Managing stacks with Docker Swarm
Recently I’m interested in streamlining the deployment of applications in the most automated way possible and is not possible to do this without looking at Docker (let’s ignore Nix for now), in this post we will get to know the basics of docker swarm.
What exactly is Docker Swarm?
Perhaps it should be clear from the name, but I’m not taking my chances, Docker Swarm is a cluster of nodes in which docker is installed and each node configured in such a way that can receive tasks as sent by a manager node in the cluster, so in essence a swarm is a cluster composed of nodes, let’s review the roles available for nodes:
Is a node that has permissions to manage the swarm (cluster), you can have as many managers in your cluster as you want, or in fact your cluster could be composed entirely of manager nodes. To add a new manager node in an existent swarm we need to provide a token, such token can be generated by using the leader of the cluster (which is itself a manager node) or any other manager node:
$ docker swarm join-token manager
You’ll be presented with instructions in what you need to type in that another node to add it to the swarm as a manager. In case that the node you want to turn into a manager is already part of the cluster, you can use the
promote command specifying that node to do just that:
$ docker node promote <node name or id>
Let’s see what are worker nodes.
A worker node can’t manage the swarm, other than that is the same as a manager, so a worker node can’t list other nodes in the stack or see the services or tasks running in the whole cluster, but it can see its own containers with the usual docker commands.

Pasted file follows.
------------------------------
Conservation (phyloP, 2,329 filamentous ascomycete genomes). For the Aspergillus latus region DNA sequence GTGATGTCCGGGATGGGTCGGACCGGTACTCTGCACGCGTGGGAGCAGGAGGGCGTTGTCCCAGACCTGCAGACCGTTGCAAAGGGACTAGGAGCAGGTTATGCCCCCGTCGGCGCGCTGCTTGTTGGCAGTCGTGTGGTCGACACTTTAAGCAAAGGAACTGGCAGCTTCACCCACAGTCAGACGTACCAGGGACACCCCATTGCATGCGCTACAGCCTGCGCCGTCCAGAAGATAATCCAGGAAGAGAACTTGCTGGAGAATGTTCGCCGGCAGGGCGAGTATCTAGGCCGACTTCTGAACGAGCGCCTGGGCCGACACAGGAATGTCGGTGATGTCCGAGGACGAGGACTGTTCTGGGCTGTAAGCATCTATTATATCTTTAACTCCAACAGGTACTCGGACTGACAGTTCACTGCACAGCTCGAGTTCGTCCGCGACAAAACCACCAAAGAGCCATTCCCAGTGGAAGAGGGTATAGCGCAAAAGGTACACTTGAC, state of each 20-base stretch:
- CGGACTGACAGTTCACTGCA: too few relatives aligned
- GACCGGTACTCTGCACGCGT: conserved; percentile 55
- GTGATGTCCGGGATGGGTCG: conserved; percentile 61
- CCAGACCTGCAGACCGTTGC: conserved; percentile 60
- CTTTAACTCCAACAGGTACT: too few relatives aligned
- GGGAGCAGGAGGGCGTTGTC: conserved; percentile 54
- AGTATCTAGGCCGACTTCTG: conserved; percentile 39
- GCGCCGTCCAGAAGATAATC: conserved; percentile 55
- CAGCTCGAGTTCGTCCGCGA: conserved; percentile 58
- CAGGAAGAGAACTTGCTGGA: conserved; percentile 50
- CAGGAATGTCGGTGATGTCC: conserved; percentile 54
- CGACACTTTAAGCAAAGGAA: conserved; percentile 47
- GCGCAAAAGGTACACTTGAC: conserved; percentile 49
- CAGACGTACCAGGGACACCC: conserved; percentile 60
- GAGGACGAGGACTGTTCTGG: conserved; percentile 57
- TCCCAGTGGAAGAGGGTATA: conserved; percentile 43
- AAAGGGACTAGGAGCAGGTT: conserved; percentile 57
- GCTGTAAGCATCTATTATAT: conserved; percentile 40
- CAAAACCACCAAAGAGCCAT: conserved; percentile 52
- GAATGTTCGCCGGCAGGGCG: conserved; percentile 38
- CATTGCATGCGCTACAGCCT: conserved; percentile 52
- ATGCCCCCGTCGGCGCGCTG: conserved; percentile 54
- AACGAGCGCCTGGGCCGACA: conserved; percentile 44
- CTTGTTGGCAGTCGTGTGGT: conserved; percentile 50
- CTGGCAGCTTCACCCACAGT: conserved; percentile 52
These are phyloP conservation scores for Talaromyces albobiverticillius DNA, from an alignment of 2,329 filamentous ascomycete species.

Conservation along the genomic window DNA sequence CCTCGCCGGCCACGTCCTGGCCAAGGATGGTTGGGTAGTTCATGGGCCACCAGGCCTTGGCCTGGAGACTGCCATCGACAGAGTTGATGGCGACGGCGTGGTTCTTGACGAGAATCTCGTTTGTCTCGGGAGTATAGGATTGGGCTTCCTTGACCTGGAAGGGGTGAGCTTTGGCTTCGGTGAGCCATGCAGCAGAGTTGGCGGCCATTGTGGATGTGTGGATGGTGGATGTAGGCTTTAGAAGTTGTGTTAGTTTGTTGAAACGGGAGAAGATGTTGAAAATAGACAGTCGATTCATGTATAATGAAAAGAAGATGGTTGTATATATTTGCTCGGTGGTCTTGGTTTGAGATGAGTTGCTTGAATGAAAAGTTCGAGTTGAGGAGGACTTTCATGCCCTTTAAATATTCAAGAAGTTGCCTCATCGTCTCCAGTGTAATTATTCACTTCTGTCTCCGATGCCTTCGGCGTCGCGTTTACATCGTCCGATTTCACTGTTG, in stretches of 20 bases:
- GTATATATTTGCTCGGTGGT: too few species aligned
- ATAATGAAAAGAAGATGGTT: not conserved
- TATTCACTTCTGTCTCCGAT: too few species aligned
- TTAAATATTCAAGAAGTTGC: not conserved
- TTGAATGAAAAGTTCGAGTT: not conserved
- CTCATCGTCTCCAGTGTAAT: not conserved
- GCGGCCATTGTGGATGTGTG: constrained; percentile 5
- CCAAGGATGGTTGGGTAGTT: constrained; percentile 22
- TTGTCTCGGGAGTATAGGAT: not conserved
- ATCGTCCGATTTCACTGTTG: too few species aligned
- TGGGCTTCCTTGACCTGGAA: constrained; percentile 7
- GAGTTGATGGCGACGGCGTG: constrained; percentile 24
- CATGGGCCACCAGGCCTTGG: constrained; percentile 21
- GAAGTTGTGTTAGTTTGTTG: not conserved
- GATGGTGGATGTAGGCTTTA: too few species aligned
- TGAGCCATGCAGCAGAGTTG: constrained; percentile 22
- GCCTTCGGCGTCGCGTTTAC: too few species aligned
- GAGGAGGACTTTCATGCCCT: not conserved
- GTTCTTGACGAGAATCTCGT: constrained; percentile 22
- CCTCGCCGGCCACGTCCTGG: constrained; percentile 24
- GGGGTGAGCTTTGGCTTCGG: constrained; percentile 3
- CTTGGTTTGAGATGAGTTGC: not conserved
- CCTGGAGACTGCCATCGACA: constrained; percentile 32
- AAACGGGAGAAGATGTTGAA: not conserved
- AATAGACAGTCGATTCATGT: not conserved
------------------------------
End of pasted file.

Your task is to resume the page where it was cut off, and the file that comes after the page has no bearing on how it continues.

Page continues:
A thing to be aware of is that a worker is able to just leave the swarm at any time with:
$ docker swarm leave
And of course any manager will notice the node has left the swarm but the worker node will keep appearing in the list of nodes in the swarm (
docker node ls from a manager node), this means that in order for a node to leave the swarm is not enough for the worker to just “leave the swarm” but a manager node must remove the node that just left:
$ docker node rm <worker node name/id>
Now on to leaders.
This is just a manager node that appears as the leader when we see the list of nodes that belong to the swarm, it appears as the leader because is the one that initialized the swarm in the first place with the command:
$ docker swarm init
Other than that, this node is a manager node just as any other manager in the swarm.
Yes, a swarm is an abstraction of which you can only have one instance of it, other abstractions like stacks, services, etc. you can have much of these as you please, but you can only have and manage one swarm at a time, that means there’s no such thing as
docker swarm ls to see a list of swarms, that is not possible.
What about services?
In a swarm setup, any manager node can create services, services are just like containers but they work on the whole cluster instead of only just one node, for example:
$ docker service create --name nginx -p 80:80 nginx
Will create an nginx container with said name (the name will also contain some other identifiers that the swarm appends) and expose port 80, it’s just like running a container, but the real container may be created in another node in the swarm and not just on the one we issued the command, it’s more interesting when you see all you can do with services (use
docker service create --help for that), for example we can now create replicas in the cluster:
$ docker service create --replicas 3 --name nginx -p 80:80 nginx